I enjoyed this modern update on the character that proved as resistant to being killed off as Rasputin, dogging creator Sir Arthur Conan Doyle to the point of believing in *fairies just to get away from him. I’m not familiar with the actor playing Sherlock, Benedict Cumberbatch, (not Holmes, please note) in this new Steven Moffat series. But, by George, he’s rather splendid in it, as well as sporting a fine moniker.
Martin Freeman does an excellent job in the sidekick role of Dr Watson, AKA John, here an Afghan army war vet (with a stick, a la Hugh Laurie in House). Despite the modernisation of the story, there are nonetheless quite a few insider gags for Doyle fans to enjoy, including:
- Holmes’ use of multiple nicotine patches instead of pipes during tricky cases
- Rupert Graves as Scotland Yard’s Inspector Lestrade making reference to Holmes’ cocaine habit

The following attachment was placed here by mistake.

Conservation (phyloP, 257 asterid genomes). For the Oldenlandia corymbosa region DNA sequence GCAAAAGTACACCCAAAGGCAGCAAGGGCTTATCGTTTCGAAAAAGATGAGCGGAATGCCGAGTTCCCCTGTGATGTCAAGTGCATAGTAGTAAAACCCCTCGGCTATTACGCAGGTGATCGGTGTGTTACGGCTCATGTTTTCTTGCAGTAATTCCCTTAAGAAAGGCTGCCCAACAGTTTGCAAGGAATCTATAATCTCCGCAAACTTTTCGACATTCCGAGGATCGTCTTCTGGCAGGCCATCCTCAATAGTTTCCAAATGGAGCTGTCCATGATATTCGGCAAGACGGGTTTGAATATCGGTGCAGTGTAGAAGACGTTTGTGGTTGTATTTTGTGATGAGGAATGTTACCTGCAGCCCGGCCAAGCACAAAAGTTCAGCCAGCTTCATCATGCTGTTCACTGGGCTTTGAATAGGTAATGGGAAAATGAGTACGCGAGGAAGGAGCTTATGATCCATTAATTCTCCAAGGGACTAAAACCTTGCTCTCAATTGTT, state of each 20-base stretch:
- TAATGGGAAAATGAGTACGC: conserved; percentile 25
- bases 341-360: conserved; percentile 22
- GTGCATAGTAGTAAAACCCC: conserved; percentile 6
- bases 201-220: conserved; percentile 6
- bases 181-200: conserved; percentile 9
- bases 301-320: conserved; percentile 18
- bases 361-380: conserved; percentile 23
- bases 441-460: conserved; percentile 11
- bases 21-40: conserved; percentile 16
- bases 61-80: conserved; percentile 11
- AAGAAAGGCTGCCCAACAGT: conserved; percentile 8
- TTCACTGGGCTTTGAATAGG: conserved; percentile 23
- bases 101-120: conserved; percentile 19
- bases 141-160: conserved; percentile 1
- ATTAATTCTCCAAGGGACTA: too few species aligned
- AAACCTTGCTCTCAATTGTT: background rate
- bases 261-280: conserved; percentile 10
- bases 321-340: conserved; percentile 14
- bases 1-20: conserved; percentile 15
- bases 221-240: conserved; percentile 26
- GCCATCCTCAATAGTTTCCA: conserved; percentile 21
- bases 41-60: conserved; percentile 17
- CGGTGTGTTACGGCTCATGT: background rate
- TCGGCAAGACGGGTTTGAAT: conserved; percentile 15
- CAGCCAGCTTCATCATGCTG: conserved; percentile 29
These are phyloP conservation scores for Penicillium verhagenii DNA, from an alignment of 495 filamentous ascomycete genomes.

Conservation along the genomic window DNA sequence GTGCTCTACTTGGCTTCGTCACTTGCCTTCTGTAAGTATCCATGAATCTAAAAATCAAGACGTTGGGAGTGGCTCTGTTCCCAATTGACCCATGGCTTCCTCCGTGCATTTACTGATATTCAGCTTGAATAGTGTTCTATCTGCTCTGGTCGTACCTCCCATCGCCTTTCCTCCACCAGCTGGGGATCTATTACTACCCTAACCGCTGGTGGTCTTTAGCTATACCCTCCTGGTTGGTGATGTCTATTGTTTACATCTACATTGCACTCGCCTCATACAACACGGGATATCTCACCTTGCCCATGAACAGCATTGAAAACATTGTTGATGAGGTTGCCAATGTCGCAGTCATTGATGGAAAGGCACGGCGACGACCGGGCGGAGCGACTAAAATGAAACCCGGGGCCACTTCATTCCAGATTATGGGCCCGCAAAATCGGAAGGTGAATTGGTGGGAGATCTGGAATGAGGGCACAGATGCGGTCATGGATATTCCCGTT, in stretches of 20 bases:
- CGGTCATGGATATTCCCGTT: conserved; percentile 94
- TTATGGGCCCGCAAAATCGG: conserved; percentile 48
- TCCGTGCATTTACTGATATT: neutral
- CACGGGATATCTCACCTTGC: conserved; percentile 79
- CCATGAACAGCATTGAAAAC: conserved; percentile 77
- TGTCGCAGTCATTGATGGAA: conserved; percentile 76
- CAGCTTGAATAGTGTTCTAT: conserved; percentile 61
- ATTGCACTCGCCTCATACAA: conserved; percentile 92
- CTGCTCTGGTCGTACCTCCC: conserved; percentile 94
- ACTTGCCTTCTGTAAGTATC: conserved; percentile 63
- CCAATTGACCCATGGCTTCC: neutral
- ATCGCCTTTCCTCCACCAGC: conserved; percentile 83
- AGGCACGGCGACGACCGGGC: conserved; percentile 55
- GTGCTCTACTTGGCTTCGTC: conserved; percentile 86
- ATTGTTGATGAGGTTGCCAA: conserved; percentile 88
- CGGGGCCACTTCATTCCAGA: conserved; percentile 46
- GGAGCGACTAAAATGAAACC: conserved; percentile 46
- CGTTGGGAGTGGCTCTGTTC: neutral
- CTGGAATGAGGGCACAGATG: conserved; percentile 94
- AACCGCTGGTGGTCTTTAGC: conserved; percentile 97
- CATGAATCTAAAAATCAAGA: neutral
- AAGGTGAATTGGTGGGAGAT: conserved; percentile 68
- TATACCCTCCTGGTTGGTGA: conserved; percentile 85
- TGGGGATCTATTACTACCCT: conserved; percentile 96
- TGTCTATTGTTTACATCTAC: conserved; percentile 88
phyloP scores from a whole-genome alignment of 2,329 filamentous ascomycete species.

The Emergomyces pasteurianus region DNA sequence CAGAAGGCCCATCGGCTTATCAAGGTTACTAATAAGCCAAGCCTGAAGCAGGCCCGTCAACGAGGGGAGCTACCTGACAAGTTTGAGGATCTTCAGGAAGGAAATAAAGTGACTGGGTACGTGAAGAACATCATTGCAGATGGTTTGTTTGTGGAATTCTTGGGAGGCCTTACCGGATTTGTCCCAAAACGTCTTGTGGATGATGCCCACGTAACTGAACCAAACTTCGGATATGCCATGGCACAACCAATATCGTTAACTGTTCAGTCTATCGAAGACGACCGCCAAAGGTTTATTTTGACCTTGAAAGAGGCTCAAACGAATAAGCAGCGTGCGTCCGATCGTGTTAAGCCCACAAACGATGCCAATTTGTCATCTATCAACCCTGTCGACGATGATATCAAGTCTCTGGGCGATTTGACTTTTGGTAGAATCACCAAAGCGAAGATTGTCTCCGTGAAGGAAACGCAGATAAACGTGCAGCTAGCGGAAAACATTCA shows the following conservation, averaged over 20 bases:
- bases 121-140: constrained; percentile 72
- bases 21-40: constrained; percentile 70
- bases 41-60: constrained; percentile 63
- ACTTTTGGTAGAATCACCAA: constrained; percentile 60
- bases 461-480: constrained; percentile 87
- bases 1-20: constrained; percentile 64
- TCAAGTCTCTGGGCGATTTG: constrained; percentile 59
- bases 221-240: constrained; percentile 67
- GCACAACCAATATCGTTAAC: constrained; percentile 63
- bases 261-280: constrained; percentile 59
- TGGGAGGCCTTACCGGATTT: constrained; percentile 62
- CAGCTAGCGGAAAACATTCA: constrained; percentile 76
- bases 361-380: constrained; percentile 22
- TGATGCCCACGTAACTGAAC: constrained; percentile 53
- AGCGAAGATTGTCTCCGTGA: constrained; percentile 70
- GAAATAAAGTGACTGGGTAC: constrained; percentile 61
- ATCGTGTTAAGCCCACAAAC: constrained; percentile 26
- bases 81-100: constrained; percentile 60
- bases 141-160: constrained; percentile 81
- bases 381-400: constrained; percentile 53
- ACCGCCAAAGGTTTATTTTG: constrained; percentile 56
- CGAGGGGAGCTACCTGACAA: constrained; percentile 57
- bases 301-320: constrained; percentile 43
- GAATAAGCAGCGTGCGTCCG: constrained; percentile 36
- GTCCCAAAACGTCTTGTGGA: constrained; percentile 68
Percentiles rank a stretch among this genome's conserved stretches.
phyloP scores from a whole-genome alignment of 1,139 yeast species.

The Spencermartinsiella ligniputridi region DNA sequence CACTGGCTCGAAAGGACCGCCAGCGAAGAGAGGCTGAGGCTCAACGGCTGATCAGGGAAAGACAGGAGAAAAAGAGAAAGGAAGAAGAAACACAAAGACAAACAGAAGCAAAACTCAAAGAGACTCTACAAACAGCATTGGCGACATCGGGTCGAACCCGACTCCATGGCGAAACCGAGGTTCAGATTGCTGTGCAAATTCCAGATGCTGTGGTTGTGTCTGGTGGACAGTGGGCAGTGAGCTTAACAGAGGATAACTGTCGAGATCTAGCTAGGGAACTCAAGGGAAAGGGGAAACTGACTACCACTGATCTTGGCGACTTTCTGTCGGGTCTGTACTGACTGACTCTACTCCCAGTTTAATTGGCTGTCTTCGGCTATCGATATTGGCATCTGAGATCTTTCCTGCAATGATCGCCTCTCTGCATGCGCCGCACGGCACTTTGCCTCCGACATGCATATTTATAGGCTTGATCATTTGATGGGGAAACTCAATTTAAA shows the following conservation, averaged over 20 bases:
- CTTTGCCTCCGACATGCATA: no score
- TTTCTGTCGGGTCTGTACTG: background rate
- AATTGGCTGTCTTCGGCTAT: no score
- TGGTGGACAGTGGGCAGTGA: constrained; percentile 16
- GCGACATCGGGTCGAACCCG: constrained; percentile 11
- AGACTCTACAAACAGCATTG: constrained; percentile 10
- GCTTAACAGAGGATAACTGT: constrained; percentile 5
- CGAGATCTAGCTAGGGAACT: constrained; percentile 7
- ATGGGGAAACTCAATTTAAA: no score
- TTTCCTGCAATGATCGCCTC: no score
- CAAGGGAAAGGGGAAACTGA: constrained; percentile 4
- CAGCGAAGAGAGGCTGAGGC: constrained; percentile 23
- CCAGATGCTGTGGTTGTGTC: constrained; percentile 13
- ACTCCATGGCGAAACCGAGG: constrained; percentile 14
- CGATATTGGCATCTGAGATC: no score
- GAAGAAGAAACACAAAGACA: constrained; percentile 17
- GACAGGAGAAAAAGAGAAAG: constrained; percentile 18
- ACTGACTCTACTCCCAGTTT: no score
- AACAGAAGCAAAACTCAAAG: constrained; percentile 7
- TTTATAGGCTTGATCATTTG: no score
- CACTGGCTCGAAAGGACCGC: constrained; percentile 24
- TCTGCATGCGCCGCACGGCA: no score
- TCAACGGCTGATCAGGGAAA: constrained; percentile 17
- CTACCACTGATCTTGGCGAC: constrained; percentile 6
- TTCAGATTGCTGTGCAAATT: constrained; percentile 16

- a running gag about whether or not ‘Sherlock’ and ‘John’ are actually a couple
Rather surreally, we have Una Stubbs playing housekeeper, Mrs Hudson. Also, one of my all time favourite actors, Phil Davis, makes a welcome appearance as a bitter cabbie offering a ‘Russian roulette’ choice of bitter pills to people at gunpoint, resulting in the serial ‘suicides’ which make up the case.
Is it all a bit too knowing and clever-clever for its own good? I don’t think so. I liked the way London was used as a location, in a slightly Monopoly-esque way. I thought it was well acted and wittily scripted. I think this may be a winner, and I’ll be tuning in again.
* I confess I may be taking biographical liberties here
Posted by Inkface